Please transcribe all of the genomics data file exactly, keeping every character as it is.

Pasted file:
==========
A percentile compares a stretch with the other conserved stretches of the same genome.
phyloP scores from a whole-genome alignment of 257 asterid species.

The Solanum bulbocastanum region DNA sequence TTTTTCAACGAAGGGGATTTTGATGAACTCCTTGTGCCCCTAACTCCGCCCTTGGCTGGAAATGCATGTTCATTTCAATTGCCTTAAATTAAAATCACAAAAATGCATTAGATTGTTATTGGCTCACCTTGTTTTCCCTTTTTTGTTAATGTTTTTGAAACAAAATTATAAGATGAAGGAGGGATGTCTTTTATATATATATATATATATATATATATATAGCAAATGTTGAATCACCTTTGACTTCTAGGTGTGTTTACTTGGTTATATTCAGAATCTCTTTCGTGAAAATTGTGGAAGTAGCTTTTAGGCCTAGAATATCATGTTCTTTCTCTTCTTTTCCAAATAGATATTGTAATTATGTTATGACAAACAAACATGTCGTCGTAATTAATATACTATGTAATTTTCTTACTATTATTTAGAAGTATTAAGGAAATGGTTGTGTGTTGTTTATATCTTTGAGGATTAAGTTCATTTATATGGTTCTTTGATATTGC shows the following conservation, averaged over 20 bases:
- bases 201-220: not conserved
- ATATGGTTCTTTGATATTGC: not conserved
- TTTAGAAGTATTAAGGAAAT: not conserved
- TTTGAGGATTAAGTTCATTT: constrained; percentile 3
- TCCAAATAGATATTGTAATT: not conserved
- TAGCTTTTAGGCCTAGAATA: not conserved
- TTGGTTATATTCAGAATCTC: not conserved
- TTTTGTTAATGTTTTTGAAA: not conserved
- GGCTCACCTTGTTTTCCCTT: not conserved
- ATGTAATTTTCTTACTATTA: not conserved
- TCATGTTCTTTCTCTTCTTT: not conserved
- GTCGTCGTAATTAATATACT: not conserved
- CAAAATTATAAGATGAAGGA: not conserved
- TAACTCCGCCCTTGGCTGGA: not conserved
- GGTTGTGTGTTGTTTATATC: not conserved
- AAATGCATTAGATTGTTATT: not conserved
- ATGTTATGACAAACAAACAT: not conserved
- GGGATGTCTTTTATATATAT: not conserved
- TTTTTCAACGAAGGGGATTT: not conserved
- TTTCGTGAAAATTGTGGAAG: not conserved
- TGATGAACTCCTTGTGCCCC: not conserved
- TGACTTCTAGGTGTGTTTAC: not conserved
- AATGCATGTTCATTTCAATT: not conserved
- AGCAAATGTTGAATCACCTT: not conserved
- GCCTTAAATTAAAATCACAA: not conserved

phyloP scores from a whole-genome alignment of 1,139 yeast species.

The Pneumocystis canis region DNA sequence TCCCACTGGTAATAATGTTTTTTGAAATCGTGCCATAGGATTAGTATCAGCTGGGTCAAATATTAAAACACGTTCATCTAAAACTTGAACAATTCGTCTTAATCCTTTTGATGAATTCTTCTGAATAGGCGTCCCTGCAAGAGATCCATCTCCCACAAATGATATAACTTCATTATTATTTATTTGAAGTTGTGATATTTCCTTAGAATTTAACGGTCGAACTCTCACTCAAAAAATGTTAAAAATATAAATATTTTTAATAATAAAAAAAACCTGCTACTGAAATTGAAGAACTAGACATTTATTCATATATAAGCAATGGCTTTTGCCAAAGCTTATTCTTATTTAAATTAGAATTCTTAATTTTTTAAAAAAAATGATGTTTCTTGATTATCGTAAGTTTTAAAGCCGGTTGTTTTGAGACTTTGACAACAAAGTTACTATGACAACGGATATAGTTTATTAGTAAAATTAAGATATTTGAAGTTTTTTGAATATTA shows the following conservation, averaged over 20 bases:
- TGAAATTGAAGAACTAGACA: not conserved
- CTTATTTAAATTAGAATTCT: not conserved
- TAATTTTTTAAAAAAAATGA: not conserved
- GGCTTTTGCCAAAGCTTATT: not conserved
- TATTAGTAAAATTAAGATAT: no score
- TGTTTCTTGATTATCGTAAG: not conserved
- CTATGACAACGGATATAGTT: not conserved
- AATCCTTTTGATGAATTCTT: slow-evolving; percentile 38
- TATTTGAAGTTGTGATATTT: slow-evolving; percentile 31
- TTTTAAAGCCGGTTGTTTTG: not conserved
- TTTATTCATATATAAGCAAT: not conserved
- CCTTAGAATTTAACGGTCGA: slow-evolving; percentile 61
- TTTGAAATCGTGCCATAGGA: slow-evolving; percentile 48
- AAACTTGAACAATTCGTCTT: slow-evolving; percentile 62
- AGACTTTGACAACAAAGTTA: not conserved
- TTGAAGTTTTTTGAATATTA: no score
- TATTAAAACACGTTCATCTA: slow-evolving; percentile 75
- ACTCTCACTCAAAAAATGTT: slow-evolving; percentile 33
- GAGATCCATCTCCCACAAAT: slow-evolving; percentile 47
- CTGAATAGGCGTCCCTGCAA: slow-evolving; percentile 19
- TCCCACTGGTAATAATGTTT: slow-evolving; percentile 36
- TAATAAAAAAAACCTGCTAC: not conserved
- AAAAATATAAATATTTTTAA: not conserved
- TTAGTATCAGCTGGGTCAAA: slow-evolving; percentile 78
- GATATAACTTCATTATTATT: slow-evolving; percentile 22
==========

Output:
A percentile compares a stretch with the other conserved stretches of the same genome.
phyloP scores from a whole-genome alignment of 257 asterid species.

The Solanum bulbocastanum region DNA sequence TTTTTCAACGAAGGGGATTTTGATGAACTCCTTGTGCCCCTAACTCCGCCCTTGGCTGGAAATGCATGTTCATTTCAATTGCCTTAAATTAAAATCACAAAAATGCATTAGATTGTTATTGGCTCACCTTGTTTTCCCTTTTTTGTTAATGTTTTTGAAACAAAATTATAAGATGAAGGAGGGATGTCTTTTATATATATATATATATATATATATATATAGCAAATGTTGAATCACCTTTGACTTCTAGGTGTGTTTACTTGGTTATATTCAGAATCTCTTTCGTGAAAATTGTGGAAGTAGCTTTTAGGCCTAGAATATCATGTTCTTTCTCTTCTTTTCCAAATAGATATTGTAATTATGTTATGACAAACAAACATGTCGTCGTAATTAATATACTATGTAATTTTCTTACTATTATTTAGAAGTATTAAGGAAATGGTTGTGTGTTGTTTATATCTTTGAGGATTAAGTTCATTTATATGGTTCTTTGATATTGC shows the following conservation, averaged over 20 bases:
- bases 201-220: not conserved
- ATATGGTTCTTTGATATTGC: not conserved
- TTTAGAAGTATTAAGGAAAT: not conserved
- TTTGAGGATTAAGTTCATTT: constrained; percentile 3
- TCCAAATAGATATTGTAATT: not conserved
- TAGCTTTTAGGCCTAGAATA: not conserved
- TTGGTTATATTCAGAATCTC: not conserved
- TTTTGTTAATGTTTTTGAAA: not conserved
- GGCTCACCTTGTTTTCCCTT: not conserved
- ATGTAATTTTCTTACTATTA: not conserved
- TCATGTTCTTTCTCTTCTTT: not conserved
- GTCGTCGTAATTAATATACT: not conserved
- CAAAATTATAAGATGAAGGA: not conserved
- TAACTCCGCCCTTGGCTGGA: not conserved
- GGTTGTGTGTTGTTTATATC: not conserved
- AAATGCATTAGATTGTTATT: not conserved
- ATGTTATGACAAACAAACAT: not conserved
- GGGATGTCTTTTATATATAT: not conserved
- TTTTTCAACGAAGGGGATTT: not conserved
- TTTCGTGAAAATTGTGGAAG: not conserved
- TGATGAACTCCTTGTGCCCC: not conserved
- TGACTTCTAGGTGTGTTTAC: not conserved
- AATGCATGTTCATTTCAATT: not conserved
- AGCAAATGTTGAATCACCTT: not conserved
- GCCTTAAATTAAAATCACAA: not conserved

phyloP scores from a whole-genome alignment of 1,139 yeast species.

The Pneumocystis canis region DNA sequence TCCCACTGGTAATAATGTTTTTTGAAATCGTGCCATAGGATTAGTATCAGCTGGGTCAAATATTAAAACACGTTCATCTAAAACTTGAACAATTCGTCTTAATCCTTTTGATGAATTCTTCTGAATAGGCGTCCCTGCAAGAGATCCATCTCCCACAAATGATATAACTTCATTATTATTTATTTGAAGTTGTGATATTTCCTTAGAATTTAACGGTCGAACTCTCACTCAAAAAATGTTAAAAATATAAATATTTTTAATAATAAAAAAAACCTGCTACTGAAATTGAAGAACTAGACATTTATTCATATATAAGCAATGGCTTTTGCCAAAGCTTATTCTTATTTAAATTAGAATTCTTAATTTTTTAAAAAAAATGATGTTTCTTGATTATCGTAAGTTTTAAAGCCGGTTGTTTTGAGACTTTGACAACAAAGTTACTATGACAACGGATATAGTTTATTAGTAAAATTAAGATATTTGAAGTTTTTTGAATATTA shows the following conservation, averaged over 20 bases:
- TGAAATTGAAGAACTAGACA: not conserved
- CTTATTTAAATTAGAATTCT: not conserved
- TAATTTTTTAAAAAAAATGA: not conserved
- GGCTTTTGCCAAAGCTTATT: not conserved
- TATTAGTAAAATTAAGATAT: no score
- TGTTTCTTGATTATCGTAAG: not conserved
- CTATGACAACGGATATAGTT: not conserved
- AATCCTTTTGATGAATTCTT: slow-evolving; percentile 38
- TATTTGAAGTTGTGATATTT: slow-evolving; percentile 31
- TTTTAAAGCCGGTTGTTTTG: not conserved
- TTTATTCATATATAAGCAAT: not conserved
- CCTTAGAATTTAACGGTCGA: slow-evolving; percentile 61
- TTTGAAATCGTGCCATAGGA: slow-evolving; percentile 48
- AAACTTGAACAATTCGTCTT: slow-evolving; percentile 62
- AGACTTTGACAACAAAGTTA: not conserved
- TTGAAGTTTTTTGAATATTA: no score
- TATTAAAACACGTTCATCTA: slow-evolving; percentile 75
- ACTCTCACTCAAAAAATGTT: slow-evolving; percentile 33
- GAGATCCATCTCCCACAAAT: slow-evolving; percentile 47
- CTGAATAGGCGTCCCTGCAA: slow-evolving; percentile 19
- TCCCACTGGTAATAATGTTT: slow-evolving; percentile 36
- TAATAAAAAAAACCTGCTAC: not conserved
- AAAAATATAAATATTTTTAA: not conserved
- TTAGTATCAGCTGGGTCAAA: slow-evolving; percentile 78
- GATATAACTTCATTATTATT: slow-evolving; percentile 22